- Record 1994-30 (Falfurrias, September 1993; just completed circulation and accepted as Mango sp. It was known to have had green visible in central stripe on one of the VHS tapes. On a motion by Sexton (second: Reid), the Committee unanimously (8-0) accepted the record as a Green-breasted Mango.
* Based on the above described identification and distribution information, the committee strongly feels that the possibility of any mango sp. occurring in Texas other than GBMA is virtually nil. Still, it will be up to the individual committee member to vote his/her best judgement in evaluating any individual record.
The Committee thanked Arvin for his rigorous examination of this question.
Red-crowned Parrot and Green Parakeet
Lasley introduced the topic by indicating that although the ABA has accepted the Red- crowned Parrot (RCPA) as "Introduced" in Texas, Florida, and California, his motion (In 1989) to the ABA Checklist Committee to put the Green Parakeet (GRPA) on the ABA list was rejected. Moreover, Jon Dunn has recently moved to remove RCPA from the ABA list.
Brad McKinney (Brownsville) was invited to present a summary of his results from 1995 on nesting of both RCPA and GRPA in the Lower Rio Grande Valley. McKinney presented two draft papers to the Committee. Ten active nests of RCPA were found in just a 3 week period in late July in Brownsville. McKinney suggests that as many as 50-60 nesting pairs may be found in the Lower Rio Grand Valley. McKinney stated that others feel the total number of nesting pairs of RCPA in the LRGV exceeds 100, but he felt the 50-60 nesting pairs was the more prudent and conservative estimate at this time. Nest site availability is critical. Most nests were in dead Washingtonia palms (dating from the last major freeze in the LRGV in the mid-1980s); one nest was in a sabal palm, another was in a cottonwood. Arvin added that in probably almost all cases, these nest sites are the enlarged cavities first excavated by Golden-fronted Woodpeckers.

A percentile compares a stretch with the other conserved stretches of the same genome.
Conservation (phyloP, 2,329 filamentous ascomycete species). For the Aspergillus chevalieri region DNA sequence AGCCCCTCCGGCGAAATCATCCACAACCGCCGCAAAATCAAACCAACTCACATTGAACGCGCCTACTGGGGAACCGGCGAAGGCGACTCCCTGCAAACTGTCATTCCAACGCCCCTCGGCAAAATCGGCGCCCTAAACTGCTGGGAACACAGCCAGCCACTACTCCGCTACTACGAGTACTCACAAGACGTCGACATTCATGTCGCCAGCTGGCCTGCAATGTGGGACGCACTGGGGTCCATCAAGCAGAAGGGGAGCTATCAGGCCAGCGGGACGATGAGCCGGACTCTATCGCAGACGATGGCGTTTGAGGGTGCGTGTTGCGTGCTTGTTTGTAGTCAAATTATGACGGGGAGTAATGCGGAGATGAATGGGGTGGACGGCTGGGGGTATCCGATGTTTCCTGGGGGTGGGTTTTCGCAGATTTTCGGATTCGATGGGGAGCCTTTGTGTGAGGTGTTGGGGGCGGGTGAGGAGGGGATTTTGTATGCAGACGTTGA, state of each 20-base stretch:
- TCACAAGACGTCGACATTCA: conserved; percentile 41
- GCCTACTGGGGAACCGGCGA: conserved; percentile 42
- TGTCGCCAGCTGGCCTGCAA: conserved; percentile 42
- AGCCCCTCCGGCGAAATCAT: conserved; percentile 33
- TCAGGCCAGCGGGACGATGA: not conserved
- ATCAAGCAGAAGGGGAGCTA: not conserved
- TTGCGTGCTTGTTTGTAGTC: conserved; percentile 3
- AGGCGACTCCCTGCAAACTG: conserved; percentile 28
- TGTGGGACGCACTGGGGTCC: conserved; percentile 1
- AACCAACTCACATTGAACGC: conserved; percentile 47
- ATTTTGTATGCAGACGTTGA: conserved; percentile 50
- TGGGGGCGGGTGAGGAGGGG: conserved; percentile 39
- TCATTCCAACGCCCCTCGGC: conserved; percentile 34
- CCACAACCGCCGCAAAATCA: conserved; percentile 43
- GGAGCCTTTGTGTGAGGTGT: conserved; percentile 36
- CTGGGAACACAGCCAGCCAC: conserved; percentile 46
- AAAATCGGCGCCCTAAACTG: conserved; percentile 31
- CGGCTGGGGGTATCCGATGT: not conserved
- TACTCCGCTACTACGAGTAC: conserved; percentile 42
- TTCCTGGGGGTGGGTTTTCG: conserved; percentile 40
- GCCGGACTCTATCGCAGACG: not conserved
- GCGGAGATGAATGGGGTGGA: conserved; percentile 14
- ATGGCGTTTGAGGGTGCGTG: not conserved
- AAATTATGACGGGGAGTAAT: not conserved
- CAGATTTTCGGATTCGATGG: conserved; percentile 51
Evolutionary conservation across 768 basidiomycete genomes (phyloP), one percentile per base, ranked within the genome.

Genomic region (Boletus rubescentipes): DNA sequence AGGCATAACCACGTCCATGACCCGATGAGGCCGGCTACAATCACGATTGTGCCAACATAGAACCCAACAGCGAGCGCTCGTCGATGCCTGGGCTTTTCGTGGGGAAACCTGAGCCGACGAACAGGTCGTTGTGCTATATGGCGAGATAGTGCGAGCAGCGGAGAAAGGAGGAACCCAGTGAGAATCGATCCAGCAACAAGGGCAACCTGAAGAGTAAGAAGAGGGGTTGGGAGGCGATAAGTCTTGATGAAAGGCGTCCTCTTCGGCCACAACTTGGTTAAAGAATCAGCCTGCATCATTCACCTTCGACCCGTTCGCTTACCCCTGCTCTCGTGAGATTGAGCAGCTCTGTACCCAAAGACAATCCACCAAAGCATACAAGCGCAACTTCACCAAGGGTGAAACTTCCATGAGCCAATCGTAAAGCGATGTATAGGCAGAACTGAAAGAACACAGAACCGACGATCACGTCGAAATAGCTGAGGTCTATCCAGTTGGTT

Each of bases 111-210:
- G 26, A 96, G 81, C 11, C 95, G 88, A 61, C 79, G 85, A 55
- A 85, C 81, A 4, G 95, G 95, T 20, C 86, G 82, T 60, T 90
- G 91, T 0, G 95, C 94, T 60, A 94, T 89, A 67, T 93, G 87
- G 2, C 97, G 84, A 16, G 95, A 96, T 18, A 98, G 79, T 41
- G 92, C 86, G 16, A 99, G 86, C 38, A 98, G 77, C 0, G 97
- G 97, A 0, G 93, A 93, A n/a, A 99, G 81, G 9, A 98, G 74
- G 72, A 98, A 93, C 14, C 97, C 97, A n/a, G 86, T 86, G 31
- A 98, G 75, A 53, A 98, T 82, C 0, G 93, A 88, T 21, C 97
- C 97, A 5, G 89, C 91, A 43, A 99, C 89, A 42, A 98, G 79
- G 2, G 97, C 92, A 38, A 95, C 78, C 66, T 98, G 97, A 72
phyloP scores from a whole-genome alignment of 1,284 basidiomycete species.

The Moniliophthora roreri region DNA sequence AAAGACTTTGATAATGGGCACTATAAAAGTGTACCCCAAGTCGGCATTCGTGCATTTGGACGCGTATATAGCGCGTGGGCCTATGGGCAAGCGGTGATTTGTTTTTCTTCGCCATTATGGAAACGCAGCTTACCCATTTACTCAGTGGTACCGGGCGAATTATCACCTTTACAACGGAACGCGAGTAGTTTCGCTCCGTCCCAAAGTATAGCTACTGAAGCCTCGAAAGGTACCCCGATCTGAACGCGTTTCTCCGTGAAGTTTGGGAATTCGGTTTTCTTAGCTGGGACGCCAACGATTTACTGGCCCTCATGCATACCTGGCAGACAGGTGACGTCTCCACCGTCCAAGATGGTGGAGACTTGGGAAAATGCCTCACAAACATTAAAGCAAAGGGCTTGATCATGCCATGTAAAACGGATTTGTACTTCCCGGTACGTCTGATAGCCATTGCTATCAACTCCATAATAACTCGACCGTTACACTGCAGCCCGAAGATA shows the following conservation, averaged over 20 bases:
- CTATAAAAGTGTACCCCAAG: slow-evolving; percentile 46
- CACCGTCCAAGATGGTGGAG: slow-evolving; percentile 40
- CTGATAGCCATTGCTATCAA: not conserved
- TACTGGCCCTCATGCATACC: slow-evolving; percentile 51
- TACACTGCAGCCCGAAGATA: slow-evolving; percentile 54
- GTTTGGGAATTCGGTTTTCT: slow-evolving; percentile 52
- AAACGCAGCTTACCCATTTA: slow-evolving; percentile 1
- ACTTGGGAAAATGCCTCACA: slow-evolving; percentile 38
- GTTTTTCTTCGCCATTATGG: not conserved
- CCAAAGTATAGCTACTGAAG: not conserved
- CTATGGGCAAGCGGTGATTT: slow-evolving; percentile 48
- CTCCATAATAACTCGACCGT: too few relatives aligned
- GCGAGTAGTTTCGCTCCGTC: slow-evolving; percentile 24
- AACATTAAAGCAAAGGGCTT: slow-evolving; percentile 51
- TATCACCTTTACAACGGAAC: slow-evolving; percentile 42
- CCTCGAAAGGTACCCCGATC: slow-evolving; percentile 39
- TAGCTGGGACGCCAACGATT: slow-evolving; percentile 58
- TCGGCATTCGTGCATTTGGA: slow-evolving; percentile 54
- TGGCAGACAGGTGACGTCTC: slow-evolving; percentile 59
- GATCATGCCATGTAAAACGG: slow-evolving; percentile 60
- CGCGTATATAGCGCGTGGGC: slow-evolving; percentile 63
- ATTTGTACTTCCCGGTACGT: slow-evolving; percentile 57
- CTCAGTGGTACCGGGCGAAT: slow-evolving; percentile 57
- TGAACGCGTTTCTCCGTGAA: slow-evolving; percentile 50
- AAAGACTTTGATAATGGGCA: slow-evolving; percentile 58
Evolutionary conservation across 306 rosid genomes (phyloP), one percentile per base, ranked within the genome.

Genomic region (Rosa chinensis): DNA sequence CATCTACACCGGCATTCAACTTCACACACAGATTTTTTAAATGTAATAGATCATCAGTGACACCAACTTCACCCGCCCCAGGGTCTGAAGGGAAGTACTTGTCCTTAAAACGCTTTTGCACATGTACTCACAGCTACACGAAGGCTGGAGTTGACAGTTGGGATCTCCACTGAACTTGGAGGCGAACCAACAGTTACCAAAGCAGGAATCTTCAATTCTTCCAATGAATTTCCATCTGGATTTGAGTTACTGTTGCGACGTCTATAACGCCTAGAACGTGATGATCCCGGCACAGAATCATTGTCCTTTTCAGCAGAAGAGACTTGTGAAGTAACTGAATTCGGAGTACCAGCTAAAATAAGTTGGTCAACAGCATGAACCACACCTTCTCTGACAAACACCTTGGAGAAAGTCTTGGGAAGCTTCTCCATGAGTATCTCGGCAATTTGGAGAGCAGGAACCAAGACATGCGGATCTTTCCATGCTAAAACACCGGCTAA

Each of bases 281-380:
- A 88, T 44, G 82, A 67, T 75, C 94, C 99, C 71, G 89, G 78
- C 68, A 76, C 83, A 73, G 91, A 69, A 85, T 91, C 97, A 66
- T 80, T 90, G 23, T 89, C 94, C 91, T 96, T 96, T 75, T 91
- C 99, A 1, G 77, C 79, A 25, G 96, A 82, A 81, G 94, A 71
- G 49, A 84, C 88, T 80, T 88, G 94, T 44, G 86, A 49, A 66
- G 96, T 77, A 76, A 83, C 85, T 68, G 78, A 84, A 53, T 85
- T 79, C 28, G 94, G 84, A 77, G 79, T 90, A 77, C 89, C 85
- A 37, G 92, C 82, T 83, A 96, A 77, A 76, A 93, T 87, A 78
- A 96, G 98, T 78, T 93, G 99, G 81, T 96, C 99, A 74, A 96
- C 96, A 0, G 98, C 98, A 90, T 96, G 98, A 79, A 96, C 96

McKinney's research on GRPA found 28 nests in 3 weeks in Brownsville, with an estimated 50 nests in Brownsville alone.
Based on this information and all other information compiled on these species (e.g. see accounts in new 3rd ed. of TOS Checklist), Lasley moved (second: Haynie) to accept RCPA and GRPA on the official Texas State List with their status as:
- "Origin uncertain. Long-term stable to increasing populations in several metropolitan areas of the LRGV."
The motion passed unanimously. The Committee expressed its gratitude to McKinney for his hard work and encouraged him to prepare final manuscripts for publication as soon as possible.
TBRC On The Internet/World Wide Web
Haynie gave an overview of what the WWW is and how the TBRC might benefit by having a presence on the Web. Haynie demonstrated a draft "Home Page" he had been working on. Everyone was impressed. The URL for the TBRC home page is at present:
Reid moved (second: Sexton) to appoint Haynie to the newly created position of TBRC Internet Manager. The motion passed unanimously (8-0). Haynie was given permission to begin advertising the TBRC Home Page with the instruction that any graphics or other scanned images will be included only by permission from the originating author, artist, photographer, etc. An explicit acknowledgment of the source with copyright notice should also be included on any Internet Web page or document.
Green-backed Selasphorus Hummingbirds
A discussion of the evidence (or lack thereof) of fully adult green-backed Rufous Hummingbirds concluded with a motion by Reid (second: Haynie) to the effect that:
"Unless and until it is shown that a fully gorgeted, green-backed adult male Rufous Hummingbird actually exists, the Committee may accept a report of such a bird as an Allen's, with an annotation in the Master List."
The motion passed 7-1 with Arnold voting "No".
Review of Recognizable Subspecies
Reid posed the question: "Is there a need to create a Subspecies Review List?" TBRC members currently have discretion to ask for TBRC review of any specific record. To aid the birding community in determining what subspecies might be of special ornithological interest, a subspecies review list might include subspecies which:
- Are recognizable in the field or in a photo or on tape, AND
- Might have formerly been full species, and/or which may be elevated to full species at some future date, AND
- The Committee senses from initial indications would meet the current Review List membership criteria (i.e., < 4 records/year).
On a motion by Reid (second: Sexton), the TBRC decided to create a list of "recognizable subspecies" which may be submitted for review. The motion passed 7-1 with Arnold opposed. By separate motion, the Committee added the following subspecies or subspecies groups to this list: Common Teal, Mangrove Warbler, and White-winged Junco.